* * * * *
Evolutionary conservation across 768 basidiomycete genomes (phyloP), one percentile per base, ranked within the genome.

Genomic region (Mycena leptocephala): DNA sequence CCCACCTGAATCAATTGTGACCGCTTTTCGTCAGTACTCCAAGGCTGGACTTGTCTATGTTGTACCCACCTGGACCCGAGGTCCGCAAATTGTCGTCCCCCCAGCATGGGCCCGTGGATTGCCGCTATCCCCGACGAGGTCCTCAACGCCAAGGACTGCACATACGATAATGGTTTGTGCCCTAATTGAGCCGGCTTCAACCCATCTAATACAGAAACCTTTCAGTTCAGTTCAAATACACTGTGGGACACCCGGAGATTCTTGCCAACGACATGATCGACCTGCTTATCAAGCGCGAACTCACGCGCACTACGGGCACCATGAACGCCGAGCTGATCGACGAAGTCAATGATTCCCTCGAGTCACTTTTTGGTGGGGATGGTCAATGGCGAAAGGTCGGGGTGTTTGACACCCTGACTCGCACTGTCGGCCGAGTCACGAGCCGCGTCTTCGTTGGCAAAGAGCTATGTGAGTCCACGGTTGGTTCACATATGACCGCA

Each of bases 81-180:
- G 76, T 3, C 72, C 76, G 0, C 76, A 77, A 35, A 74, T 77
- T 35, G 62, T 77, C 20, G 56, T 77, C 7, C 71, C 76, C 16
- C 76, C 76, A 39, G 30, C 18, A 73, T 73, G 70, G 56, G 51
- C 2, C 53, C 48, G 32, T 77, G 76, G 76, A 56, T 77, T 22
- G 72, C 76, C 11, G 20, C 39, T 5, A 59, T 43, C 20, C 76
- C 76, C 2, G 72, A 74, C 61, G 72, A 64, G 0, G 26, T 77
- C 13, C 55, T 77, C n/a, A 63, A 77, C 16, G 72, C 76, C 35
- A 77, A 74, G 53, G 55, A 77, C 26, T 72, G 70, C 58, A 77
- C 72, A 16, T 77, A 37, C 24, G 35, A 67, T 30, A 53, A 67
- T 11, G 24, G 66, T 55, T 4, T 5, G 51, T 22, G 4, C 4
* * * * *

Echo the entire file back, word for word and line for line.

Evolutionary conservation across 768 basidiomycete genomes (phyloP), one percentile per base, ranked within the genome.

Genomic region (Mycena leptocephala): DNA sequence CCCACCTGAATCAATTGTGACCGCTTTTCGTCAGTACTCCAAGGCTGGACTTGTCTATGTTGTACCCACCTGGACCCGAGGTCCGCAAATTGTCGTCCCCCCAGCATGGGCCCGTGGATTGCCGCTATCCCCGACGAGGTCCTCAACGCCAAGGACTGCACATACGATAATGGTTTGTGCCCTAATTGAGCCGGCTTCAACCCATCTAATACAGAAACCTTTCAGTTCAGTTCAAATACACTGTGGGACACCCGGAGATTCTTGCCAACGACATGATCGACCTGCTTATCAAGCGCGAACTCACGCGCACTACGGGCACCATGAACGCCGAGCTGATCGACGAAGTCAATGATTCCCTCGAGTCACTTTTTGGTGGGGATGGTCAATGGCGAAAGGTCGGGGTGTTTGACACCCTGACTCGCACTGTCGGCCGAGTCACGAGCCGCGTCTTCGTTGGCAAAGAGCTATGTGAGTCCACGGTTGGTTCACATATGACCGCA

Each of bases 81-180:
- G 76, T 3, C 72, C 76, G 0, C 76, A 77, A 35, A 74, T 77
- T 35, G 62, T 77, C 20, G 56, T 77, C 7, C 71, C 76, C 16
- C 76, C 76, A 39, G 30, C 18, A 73, T 73, G 70, G 56, G 51
- C 2, C 53, C 48, G 32, T 77, G 76, G 76, A 56, T 77, T 22
- G 72, C 76, C 11, G 20, C 39, T 5, A 59, T 43, C 20, C 76
- C 76, C 2, G 72, A 74, C 61, G 72, A 64, G 0, G 26, T 77
- C 13, C 55, T 77, C n/a, A 63, A 77, C 16, G 72, C 76, C 35
- A 77, A 74, G 53, G 55, A 77, C 26, T 72, G 70, C 58, A 77
- C 72, A 16, T 77, A 37, C 24, G 35, A 67, T 30, A 53, A 67
- T 11, G 24, G 66, T 55, T 4, T 5, G 51, T 22, G 4, C 4